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Millie rated a book 5 of 5 stars
If I Stay by Gayle Forman
If I Stay (If I Stay, #1)
by Gayle Forman (Goodreads Author)
read in August, 2014
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From that time on, the world was hers for the reading. She would never be lonely again, never miss the lack of intimate friends. Books became her friends and there was one for every mood. There was poetry for quiet companionship. There was adventure when she tired of quiet hours. There would be love stories when she came into adolescence and when she wanted to feel a closeness to someone she could read a biography. On that day when she first knew she could read, she made a vow to read one book a day as long as she lived.Betty Smith
Millie rated a book 3 of 5 stars
Love Letters by Debbie Macomber
Love Letters: A Rose Harbor Novel (Rose Harbor 3)
by Debbie Macomber (Goodreads Author)
read in August, 2014
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Love Letters by Debbie Macomber
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Things We Know by Heart by Jessi Kirby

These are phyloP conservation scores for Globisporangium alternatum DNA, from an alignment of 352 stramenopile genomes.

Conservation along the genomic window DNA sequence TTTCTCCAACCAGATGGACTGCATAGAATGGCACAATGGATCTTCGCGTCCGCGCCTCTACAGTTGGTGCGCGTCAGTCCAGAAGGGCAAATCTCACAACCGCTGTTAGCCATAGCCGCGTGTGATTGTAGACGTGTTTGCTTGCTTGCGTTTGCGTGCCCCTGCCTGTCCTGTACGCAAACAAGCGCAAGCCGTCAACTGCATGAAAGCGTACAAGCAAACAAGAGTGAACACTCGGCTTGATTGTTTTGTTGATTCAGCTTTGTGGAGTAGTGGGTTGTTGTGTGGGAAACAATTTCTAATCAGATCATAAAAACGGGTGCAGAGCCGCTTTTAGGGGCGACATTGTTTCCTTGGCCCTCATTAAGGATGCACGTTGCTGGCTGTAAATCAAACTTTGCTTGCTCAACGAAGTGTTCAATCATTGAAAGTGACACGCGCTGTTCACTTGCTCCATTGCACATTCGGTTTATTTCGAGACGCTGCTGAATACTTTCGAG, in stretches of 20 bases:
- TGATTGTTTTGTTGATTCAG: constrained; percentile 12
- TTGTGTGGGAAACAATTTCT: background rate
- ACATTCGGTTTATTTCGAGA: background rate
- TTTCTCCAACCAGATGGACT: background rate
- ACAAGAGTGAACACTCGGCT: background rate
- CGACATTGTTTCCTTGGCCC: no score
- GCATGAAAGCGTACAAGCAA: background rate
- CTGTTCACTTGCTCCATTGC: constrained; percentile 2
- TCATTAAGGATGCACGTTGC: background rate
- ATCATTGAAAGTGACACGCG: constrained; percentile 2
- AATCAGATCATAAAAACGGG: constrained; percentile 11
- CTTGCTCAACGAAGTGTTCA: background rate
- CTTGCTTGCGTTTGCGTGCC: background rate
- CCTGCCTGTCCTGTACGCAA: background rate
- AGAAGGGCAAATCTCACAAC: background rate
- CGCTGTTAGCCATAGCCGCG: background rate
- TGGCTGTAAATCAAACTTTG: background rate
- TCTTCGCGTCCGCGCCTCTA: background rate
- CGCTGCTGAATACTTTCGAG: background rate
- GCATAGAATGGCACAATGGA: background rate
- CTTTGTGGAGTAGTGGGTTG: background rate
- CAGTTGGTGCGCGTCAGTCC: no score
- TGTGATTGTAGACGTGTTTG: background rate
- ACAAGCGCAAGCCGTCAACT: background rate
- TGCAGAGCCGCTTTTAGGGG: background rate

Things We Know by Heart
by Jessi Kirby (Goodreads Author)
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Millie rated a book 5 of 5 stars
To All the Boys I've Loved Before by Jenny Han
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To All the Boys I've Loved Before by Jenny Han
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Millie rated a book 4 of 5 stars
The Unpredictable Consequences of Love by Jill Mansell
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Millie rated a book 5 of 5 stars
Fangirl by Rainbow Rowell
Fangirl
by Rainbow Rowell (Goodreads Author)
read in July, 2014
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Millie rated a book 4 of 5 stars
Isla and the Happily Ever After by Stephanie Perkins
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Robert McCammon
“You know, I do believe in magic. I was born and raised in a magic time, in a magic town, among magicians. Oh, most everybody else didn’t realize we lived in that web of magic, connected by silver filaments of chance and circumstance. But I knew it all along. When I was twelve years old, the world was my magic lantern, and by its green spirit glow I saw the past, the present and into the future. You probably did too; you just don’t recall it. See, this is my opinion: we all start out knowing magic. We are born with whirlwinds, forest fires, and comets inside us. We are born able to sing to birds and read the clouds and see our destiny in grains of sand. But then we get the magic educated right out of our souls. We get it churched out, spanked out, washed out, and combed out. We get put on the straight and narrow and told to be responsible. Told to act our age. Told to grow up, for God’s sake. And you know why we were told that? Because the people doing the telling were afraid of our wildness and youth, and because the magic we knew made them ashamed and sad of what they’d allowed to wither in themselves.